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Report from the 3rd Annual Old Spanish Days Wine Tasting at the Sunken Gardens

Viva la Vino!


Saturday, July 12, was a perfect summer afternoon for Elements Restaurant’s 3rd Annual Old Spanish Days Wine Tasting. The Sunken Gardens of the Courthouse made for a lovely venue: tents provided plenty of shade, live music added to the festive ambiance, and the hors d’oeuvres were lavish. All served as a pleasant backdrop for the stars of the show, the more than 100 wines being poured by 34 different producers.

I arrived as the event was in full swing and got right to tasting. The overall quality of the lineup was quite strong. There were, as always, some standouts and a couple of nice surprises.

Of the trends that I noticed, none makes my palate happier than the style pendulum swinging away from super heavy, oak-laden chardonnay toward more sleekly crafted, vibrantly structured expressions of the grape. These leaner chards are far more refreshing to drink and allow the truly lovely flavors of the grape to really shine. Tasty examples of this lively style included the 2006 Foxen Chardonnay Bien Nacido Block UU, 2006 Lafond Chardonnay Sta. Rita Hills, 2006 Vino V Chardonnay Solomon Hills, and 2007 Foley Chardonnay “Steel” Rancho Santa Rosa.

Other standout whites included the 2006 Fiddlehead Sauvignon Blanc Happy Canyon with its crisp minerality; the 2006 Brander Sauvignon Blanc “Au Naturel”, a California classic; and 2006 Palmina Arneis Honea, a regional take on a delightful Italian grape full of fragrant peach and apple flavors. And then there was the Demetria 2005 Cuvee Papou, a blend of viognier and roussanne. Viognier is an opulently perfumed grape with low acidity; roussanne has more verve, but also tends to be somewhat aromatically subdued. I’ve tasted many wines based on either one as well as blends of these grapes, and too many fall short by coming across as either cloying and heavy or insipid and characterless. Not the case with the Papou, which offers impressive depth of flavor as well as elegant structure.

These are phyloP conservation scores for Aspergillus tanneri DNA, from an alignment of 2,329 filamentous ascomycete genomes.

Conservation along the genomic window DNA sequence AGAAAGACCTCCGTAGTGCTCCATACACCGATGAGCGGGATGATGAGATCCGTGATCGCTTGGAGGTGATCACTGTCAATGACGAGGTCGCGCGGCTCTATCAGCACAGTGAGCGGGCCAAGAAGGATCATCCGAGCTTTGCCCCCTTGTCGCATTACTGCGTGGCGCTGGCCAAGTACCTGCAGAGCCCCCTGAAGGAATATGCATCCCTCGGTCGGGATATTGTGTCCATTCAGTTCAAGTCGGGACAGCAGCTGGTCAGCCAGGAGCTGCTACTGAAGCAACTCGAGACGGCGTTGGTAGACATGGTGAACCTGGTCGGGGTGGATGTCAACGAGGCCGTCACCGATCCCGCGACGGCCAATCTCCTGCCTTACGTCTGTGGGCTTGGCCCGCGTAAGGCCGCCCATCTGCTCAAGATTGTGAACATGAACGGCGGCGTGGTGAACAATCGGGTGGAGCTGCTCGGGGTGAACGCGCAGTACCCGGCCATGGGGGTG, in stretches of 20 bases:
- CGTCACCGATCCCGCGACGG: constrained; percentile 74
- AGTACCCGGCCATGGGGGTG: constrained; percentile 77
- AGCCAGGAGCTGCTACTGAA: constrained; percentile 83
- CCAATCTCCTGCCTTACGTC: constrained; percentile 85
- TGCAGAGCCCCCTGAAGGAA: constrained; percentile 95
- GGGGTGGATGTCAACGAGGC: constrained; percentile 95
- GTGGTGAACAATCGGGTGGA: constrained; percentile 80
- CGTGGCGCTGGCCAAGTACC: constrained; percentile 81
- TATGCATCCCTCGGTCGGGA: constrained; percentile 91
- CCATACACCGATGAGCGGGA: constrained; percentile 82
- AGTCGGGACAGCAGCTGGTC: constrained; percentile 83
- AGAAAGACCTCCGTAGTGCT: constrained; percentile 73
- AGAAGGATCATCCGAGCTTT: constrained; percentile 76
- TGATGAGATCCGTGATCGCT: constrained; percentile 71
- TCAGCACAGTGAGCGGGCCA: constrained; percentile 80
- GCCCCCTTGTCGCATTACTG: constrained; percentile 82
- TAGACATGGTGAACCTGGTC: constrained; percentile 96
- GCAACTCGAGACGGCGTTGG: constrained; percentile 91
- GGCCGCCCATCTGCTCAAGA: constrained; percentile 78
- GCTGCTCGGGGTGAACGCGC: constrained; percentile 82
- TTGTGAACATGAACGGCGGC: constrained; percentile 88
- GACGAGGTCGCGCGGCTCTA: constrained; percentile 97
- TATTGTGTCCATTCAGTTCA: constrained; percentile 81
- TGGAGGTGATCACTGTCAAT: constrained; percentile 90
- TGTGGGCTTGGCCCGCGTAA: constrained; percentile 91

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Of course, there were plenty of delicious pinots and syrahs on hand, but the best surprises came from other red varietals. The 2006 Carr Grenache Paredon Vineyard really caught my attention. I’d never heard of the vineyard that, according to Ryan Carr, sits at 1,200 feet just above Carpinteria. The climate is quite cool, but the vineyard takes advantage of sunlight reflecting off the ocean to create a micro-climate suitable for grapes. This grenache is medium-bodied and laden with juicy red berry fruit spiked with white pepper spice.

Steve and Crystal Clifton of Palmina specialize in Italian varietals. Their wines are typically very well made with notable reference to their old-world counterparts. The 2006 Palmina Barbera Santa Barbara County is lush and friendly and abounds with dark plummy fruit while the 2005 Sangiovese Undici offers vibrant red-berry fruit underscored by a subtle streak of mouthwatering acidity.

Bordeaux varietals, especially cabernet sauvignon-based wines, are gaining ground among Santa Barbara County producers. While there were several solid entries from Napa Valley, the 2004 Foxen Range 30 West, a blend of 50 percent cabernet sauvignon, 30 percent merlot, and 20 percent cabernet franc clearly demonstrates our Bordeaux potential. In the realm of non-traditional blends, the 2006 Domaine Alfred “Da Red” is a no-brainer. Vintage after vintage, this blend of pinot and syrah is slurpably good, yet easy on the pocketbook.

There are more wines to write about than space available! This, in itself, is testimony to the quality of wines present. Sign up early for next year.



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